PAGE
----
Bear-baiting from Redmond

(In response to Open Letter to Steven Ballmer: Show Us the (allegedly infringing) Code)

While I am completely convinced that Steve Balmer needs to be called on his grandstanding, I don't think forcing him to "reveal the violations" (or "show us the code"), is the most intelligent tactic. Like many old economy software vendors who have played the patent game, I'm certain that Microsoft Corporation has some stupid, overly-broad patent in their portfolio. If their lawyers pulled one of these bits of junk out from under a rock, what would the free software community do? Worst case, what would happen if they actually sued someone?

As many will counter-argue: yes, such a patent is patently stupid. This does not negate its potential existence. As soon as some dumb patent hits the table, Balmer's point will have been made. He, or some Microsoft fan boy, working in an enterprise will be able to write blog articles or make public speeches demonstrating the correctness of these statements.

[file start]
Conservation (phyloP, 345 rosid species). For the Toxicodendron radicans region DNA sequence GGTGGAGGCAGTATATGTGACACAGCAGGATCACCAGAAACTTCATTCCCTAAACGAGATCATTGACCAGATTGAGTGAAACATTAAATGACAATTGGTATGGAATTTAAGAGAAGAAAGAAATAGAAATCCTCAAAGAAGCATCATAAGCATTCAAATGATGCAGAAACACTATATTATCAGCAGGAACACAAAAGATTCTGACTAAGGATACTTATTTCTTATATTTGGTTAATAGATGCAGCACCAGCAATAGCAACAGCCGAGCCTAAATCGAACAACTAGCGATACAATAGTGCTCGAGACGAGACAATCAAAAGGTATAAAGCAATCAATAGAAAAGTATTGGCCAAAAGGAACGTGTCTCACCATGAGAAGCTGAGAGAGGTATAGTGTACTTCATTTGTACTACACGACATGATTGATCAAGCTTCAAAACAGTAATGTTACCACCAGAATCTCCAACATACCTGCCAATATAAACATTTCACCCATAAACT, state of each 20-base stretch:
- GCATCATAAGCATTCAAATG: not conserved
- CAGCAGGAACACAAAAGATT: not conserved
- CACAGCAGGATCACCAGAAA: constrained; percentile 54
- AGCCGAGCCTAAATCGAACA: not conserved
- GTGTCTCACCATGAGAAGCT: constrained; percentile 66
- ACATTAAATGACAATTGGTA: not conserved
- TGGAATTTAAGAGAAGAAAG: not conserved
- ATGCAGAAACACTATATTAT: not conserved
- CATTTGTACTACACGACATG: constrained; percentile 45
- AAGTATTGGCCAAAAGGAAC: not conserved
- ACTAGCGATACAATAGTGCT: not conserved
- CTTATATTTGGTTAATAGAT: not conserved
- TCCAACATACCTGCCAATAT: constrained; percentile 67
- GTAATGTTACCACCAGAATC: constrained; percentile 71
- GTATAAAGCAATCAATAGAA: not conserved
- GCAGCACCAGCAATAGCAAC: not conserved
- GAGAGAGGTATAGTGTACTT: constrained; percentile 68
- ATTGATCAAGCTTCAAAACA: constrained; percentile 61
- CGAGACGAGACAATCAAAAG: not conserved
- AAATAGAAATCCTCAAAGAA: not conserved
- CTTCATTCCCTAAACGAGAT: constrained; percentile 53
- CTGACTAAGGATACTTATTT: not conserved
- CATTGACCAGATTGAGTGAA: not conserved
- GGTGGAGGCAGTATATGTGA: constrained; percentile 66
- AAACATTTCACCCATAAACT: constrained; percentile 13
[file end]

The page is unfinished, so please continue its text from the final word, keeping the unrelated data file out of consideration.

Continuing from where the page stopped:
Even if this magical patent suit never makes it beyond the threats and posturing phase, the damage will have been done. Worst case, if this dumb patent generated a lawsuit, those who want to spread FUD about free software will be able to say: "Remember back in 2007, when Linux got sued? Can we risk getting sued for running it?"

This sounds like the SCO case all over again. That FUD engine is just winding down and by this time next week it will have been generating bad free software press for 4 years. Furthermore, I wonder if Balmer is baiting the bear, hoping to trigger the overreaction that sometimes accompanies free software politics. We should avoid this trap by ignoring the bait.

(Steven J. Vaughan Nichols suggests a similar approach)